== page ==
Michiana Chronicles: Manners and Morals
“You have to tell people things more than once,” is one of the three things that I have learned in my life. Thus, more the once, probably to the extent that he had to roll his eyes, I said to my son during his formative years, “Good manners are the grease that makes the wheels of life turn smoothly.” This mixed mannerly and mechanical dictum is something that I firmly believe and am horrified to see far too often being tossed aside in today’s world.
Astute listeners may have noticed that I mentioned only saying this to my son in his younger life. That’s because I must have said it enough that it “took.” Living that way (Once while in the lower grades of grammar school, he won the “Curtis Courtesy” award.) carried him along through life so that he met and married a lovely young woman, also with good manners, and they produced two sons, now young men, who can be taken without fear into polite company. My work here would seem to be done, so I try to restrain myself and not offer suggestions to strangers. (As a devoted reader of “Miss Manners,” I know that that would be a breach.)
Having something of a sense of decorum, not to mention self-preservation, I don’t correct strangers, but that doesn’t mean that there aren’t a whole passel of them out there who are sorely in need of someone offering them a little direction. A quick glance at the public-at-large or the news sends me into eye-rolling mode.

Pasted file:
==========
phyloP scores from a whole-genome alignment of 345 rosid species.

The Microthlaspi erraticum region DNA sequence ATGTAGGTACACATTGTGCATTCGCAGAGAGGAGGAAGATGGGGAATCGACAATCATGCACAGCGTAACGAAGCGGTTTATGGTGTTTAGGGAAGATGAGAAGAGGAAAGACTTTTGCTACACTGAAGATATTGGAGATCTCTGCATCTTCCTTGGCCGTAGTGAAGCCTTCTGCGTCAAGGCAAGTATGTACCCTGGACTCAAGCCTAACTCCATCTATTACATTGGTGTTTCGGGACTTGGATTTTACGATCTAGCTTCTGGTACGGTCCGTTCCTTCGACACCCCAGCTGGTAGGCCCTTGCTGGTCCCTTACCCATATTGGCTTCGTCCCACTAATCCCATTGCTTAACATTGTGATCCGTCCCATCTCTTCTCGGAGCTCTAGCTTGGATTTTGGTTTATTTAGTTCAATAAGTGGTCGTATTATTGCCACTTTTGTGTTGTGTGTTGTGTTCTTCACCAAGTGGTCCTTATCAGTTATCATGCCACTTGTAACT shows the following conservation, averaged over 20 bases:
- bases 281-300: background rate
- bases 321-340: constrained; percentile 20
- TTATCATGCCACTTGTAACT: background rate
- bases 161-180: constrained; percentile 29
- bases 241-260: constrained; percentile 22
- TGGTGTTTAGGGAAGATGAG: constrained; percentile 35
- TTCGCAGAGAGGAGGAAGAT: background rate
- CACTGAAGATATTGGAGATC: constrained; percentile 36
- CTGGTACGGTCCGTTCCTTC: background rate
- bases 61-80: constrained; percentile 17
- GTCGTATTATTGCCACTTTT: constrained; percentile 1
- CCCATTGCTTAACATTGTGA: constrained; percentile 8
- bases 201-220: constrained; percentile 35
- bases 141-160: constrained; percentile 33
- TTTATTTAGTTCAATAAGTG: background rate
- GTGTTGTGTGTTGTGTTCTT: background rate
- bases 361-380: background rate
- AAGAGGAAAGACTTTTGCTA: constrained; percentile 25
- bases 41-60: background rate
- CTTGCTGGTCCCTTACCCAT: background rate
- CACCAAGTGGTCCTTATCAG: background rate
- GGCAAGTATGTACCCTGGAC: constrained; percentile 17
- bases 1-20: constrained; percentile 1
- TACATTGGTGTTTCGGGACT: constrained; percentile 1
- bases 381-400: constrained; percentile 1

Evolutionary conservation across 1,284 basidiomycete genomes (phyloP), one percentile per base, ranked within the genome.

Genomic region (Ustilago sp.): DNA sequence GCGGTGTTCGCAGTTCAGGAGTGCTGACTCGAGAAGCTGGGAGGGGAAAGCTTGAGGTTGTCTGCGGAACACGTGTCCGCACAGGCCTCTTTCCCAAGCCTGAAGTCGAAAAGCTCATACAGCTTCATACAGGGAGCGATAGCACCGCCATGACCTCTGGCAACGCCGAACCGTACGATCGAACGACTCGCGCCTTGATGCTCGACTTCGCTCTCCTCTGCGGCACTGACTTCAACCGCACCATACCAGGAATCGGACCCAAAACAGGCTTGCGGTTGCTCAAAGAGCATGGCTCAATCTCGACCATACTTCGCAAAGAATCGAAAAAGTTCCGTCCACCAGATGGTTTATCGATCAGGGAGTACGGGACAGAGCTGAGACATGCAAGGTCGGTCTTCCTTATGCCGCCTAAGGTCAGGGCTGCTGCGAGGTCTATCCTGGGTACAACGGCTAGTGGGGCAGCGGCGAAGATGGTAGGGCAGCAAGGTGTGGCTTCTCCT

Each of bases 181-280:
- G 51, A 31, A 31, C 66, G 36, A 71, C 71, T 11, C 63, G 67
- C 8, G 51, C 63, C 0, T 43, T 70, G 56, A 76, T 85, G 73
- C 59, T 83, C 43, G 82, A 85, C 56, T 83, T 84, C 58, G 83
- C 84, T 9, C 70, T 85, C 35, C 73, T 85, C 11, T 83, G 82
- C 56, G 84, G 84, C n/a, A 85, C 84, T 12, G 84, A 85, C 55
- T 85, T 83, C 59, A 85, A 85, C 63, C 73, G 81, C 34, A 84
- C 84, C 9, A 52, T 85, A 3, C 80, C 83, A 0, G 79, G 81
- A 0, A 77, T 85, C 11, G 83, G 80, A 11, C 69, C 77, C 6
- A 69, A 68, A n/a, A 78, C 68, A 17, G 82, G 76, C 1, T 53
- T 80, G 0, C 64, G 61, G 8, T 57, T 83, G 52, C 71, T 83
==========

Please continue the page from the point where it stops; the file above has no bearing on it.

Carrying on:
The isolation of the pandemic seems to have lowered the bar to depths where people have forgotten how to behave out in the world. The stories of people on airplanes alone are enough to make even those not on the receiving end of the bad behavior want to resign from humanity. Clearly 18 months of wearing sweatpants has driven all thought of decorum from the minds of people. I’m not one who wants to go back to the 1950’s mode of dressing-for-dinner clothing as the choice for boarding an airplane for a flight, but it’s possible that making an effort in choice of apparel a cut above jammies would highlight in people’s minds that they no longer are alone on the couch burping and scratching at will. One’s own comfort shouldn’t supersede the comfort of others.
At a Civil Rights seminar, I once heard an attorney say, “Law is the codification of morality:” a statement that resonated with me and called to mind the quote, “Your right to swing your fist ends just where my nose begins.” That’s why big fines are being instituted for disruptive airline passengers: a fine example of manners and morality and law intersecting.
In his first novel, “Rules of Civility,” Amor Towles included an appendix of young George Washington’s personal list of “Rules of Civility and Decent Behaviour in Company and Conversation.” The first of G.W.’s 110 entries is “Every action done in Company, ought to be with Some Sign of Respect, to those that are Present.” A strong start! Then there are many items dealing with basic hygiene, being careful not to be gross when eating, not talking too much or too loudly—the expected things. Finally, in lovely formal language, he has a big finish with “Labor to keep alive in your Breast that Little Spark of Celestial fire Called Conscience.”
Although I opened here with “You have to tell people things more than once,” The Father of Our Country, who has quite a bit more stature than I, counsels in his 68th rule, “Give not Advice without being Ask’d & and when desired, do it briefly.” Seems that I’m finished here.
Music: "Mr. Manners Matters" by Marty Manners